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Ralph Hasenhüttl: Southampton's new manager, made in the Bundesliga

  /  autty

He took RB Leipzig to second in his maiden Bundesliga season, made stars out of Timo Werner, Naby Keita and Emil Forsberg, and says his philosophy matches the 'heavy-metal football' beloved of Liverpool boss Jürgen Klopp, but who exactly is the new Southampton manager Ralph Hasenhüttl?

Once dubbed “The Alpine Klopp”, the Austrian has previously said he is not fond of comparisons with his fellow manager, but the 51-year-old himself does acknowledge the similarities.

"[Klopp and I] did our coaching badges together and we know each other very well," he said. "I think we appreciate a similar philosophy on football - we want to play a high tempo game, we want our guys to sprint around, press well and these are elements which make the game livelier and varied and get people excited."

Watch: How Hasenhüttl made RB Leipzig into a Bundesliga force

And now, Hasenhüttl has also made the journey to the UK having been appointed the new manager of English Premier League side Southampton. It brings to an end - for the time being - a 20-year love affair with German football that began when Hasenhüttl joined Cologne as a 30-year-old striker from Belgian side Lierse in 1998.

Lahm, Schweini & Ralph

Bernd Schuster was in charge of Die Geißböcke (The Billy Goats) following Cologne’s relegation from the Bundesliga the previous season. Although far from prolific with just three goals in 43 games, Hasenhüttl would help his club back to Germany’s top-tier in his second season at the club as they clinched the Bundesliga 2 title.

Hasenhüttl parted ways with Cologne before he got a chance to play in the top-flight, dropping back into the second tier with Greuther Fürth the following season. He would go on to score 13 times in 55 appearances for The Shamrocks, who registered back-to-back fifth-placed finishes during Hasenhüttl’s time at the club.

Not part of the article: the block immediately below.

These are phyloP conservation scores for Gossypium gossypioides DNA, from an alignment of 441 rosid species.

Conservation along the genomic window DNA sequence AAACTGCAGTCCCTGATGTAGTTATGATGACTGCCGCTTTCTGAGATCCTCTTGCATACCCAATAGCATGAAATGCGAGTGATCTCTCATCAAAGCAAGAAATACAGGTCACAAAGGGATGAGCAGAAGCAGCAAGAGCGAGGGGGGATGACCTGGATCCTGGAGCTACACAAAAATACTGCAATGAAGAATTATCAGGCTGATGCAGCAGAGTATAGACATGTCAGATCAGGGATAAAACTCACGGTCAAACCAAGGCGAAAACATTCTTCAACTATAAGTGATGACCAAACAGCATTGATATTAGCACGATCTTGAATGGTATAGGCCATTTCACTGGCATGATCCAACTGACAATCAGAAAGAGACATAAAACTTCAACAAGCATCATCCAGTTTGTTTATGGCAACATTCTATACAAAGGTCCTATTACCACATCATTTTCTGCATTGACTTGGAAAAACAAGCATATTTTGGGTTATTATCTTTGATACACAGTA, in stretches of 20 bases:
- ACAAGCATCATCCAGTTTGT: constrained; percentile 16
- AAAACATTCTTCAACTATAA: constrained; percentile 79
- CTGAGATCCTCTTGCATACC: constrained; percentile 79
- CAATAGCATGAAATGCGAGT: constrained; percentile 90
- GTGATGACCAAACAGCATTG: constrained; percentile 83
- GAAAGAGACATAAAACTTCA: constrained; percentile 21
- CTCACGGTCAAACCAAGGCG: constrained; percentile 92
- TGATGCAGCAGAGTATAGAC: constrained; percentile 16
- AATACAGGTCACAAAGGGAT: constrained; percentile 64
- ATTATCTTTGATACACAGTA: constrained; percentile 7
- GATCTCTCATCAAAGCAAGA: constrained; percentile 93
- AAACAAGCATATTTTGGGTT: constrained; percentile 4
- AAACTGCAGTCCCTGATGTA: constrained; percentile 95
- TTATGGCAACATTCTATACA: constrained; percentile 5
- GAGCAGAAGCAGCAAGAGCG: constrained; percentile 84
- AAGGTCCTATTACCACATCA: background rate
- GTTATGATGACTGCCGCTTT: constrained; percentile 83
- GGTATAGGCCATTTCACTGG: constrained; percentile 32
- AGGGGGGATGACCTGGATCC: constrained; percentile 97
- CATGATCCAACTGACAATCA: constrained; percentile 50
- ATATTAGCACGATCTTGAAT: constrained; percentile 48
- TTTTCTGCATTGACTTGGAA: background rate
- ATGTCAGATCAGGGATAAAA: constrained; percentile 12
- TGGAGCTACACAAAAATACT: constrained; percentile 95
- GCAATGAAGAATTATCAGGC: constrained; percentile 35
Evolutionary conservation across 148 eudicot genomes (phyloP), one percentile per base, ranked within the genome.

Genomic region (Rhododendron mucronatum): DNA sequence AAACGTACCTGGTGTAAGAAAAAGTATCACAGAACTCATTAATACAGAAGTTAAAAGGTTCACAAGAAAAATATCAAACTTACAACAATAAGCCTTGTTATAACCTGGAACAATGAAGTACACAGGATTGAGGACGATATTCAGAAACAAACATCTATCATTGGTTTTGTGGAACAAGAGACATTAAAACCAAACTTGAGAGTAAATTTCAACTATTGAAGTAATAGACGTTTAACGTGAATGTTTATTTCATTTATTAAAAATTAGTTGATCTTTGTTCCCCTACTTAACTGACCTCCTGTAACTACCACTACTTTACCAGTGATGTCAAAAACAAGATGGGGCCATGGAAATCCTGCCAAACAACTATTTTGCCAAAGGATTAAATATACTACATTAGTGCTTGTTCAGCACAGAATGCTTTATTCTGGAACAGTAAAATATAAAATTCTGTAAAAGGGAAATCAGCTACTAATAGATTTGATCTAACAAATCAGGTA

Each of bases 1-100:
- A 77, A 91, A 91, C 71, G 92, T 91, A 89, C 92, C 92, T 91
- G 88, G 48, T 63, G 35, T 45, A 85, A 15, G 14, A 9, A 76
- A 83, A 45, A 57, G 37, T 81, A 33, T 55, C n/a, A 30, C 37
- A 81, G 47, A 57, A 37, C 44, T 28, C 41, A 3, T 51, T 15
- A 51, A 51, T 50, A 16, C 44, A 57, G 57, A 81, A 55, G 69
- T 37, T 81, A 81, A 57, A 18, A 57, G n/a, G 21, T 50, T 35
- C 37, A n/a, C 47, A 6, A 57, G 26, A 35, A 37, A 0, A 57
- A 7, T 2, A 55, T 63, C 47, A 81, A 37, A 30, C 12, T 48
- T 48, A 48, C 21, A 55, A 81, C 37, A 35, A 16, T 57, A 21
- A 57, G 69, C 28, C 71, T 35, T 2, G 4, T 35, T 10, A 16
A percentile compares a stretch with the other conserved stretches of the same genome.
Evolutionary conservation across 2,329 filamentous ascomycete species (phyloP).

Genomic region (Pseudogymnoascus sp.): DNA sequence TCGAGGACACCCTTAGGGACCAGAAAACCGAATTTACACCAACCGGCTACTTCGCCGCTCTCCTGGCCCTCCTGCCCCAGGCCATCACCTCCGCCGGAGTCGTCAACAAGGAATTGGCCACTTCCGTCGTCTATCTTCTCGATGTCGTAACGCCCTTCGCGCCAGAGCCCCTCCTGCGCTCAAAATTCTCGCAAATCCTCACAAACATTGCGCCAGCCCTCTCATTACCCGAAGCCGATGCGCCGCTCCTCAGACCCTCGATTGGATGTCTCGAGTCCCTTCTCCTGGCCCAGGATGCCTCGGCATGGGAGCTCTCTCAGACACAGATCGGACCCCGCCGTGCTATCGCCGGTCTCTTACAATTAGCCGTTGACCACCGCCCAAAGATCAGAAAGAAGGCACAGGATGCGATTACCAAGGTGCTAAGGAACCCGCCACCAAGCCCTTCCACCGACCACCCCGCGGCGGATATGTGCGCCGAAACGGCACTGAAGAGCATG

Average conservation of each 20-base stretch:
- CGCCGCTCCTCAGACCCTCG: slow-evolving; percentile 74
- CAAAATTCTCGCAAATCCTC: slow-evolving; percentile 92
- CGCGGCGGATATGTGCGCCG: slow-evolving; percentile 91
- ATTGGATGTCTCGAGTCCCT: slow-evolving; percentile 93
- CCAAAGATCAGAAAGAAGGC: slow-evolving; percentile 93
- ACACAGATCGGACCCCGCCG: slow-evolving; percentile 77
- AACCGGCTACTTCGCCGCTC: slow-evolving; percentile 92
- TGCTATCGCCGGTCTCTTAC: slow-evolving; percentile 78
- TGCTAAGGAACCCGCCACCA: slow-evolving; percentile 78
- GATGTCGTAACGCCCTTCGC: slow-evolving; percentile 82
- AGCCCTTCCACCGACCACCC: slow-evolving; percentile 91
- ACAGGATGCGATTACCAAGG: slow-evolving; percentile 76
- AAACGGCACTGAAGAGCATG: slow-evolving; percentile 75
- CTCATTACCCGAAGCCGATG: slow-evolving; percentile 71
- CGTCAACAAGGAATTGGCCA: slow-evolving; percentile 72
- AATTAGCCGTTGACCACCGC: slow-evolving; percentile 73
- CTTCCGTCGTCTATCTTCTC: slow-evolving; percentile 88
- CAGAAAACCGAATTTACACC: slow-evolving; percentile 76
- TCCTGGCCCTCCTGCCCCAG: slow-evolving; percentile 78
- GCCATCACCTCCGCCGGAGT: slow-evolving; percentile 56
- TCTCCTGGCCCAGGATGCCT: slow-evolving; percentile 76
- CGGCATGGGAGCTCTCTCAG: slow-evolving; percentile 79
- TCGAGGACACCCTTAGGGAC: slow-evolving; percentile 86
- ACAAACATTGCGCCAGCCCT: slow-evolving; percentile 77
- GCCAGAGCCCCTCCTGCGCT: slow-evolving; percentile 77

The striker’s career would end after two seasons with Bayern Munich's reserves in the Regionalliga Süd, where Hassenhüttl moved from front to back, playing as a central defender alongside fledgling talents Bastian Schweinsteiger and Philipp Lahm. He eventually hung up his boots in 2004 after 15 goals in 58 games for Bayern's second team for whom he was a paternal figure.

"Our bus driver had a tendency to drive fast," recounted Hasenhüttl's former Bayern II coach Hermann Gerland. "Ralph would run right to the front of the bus and tell him: 'Are you mad? Drive sensibly. I have three kids at home.' It was great."

First coaching role

Hasenhüttl’s move into coaching was immediate, staying in Munich with a youth team coaching role at Unterhaching. He would then go from assistant coach at the club to take charge of the first team himself in 2007, spending two-and-a-half-years in the job during which the highlight was a fourth-placed finish in Germany's third division.

Sacked by Unterhaching in February 2010, Hasenhüttl returned to management a year later at Aalen, who sat just a point above the third division relegation zone. Hasenhüttl secured their status that year before leading them to promotion in his first full season the following campaign. He guided them to a solid ninth place in Bundesliga 2 before leaving in June 2013.

Watch: The lowdown on Hasenhüttl's former club, RB Leipzig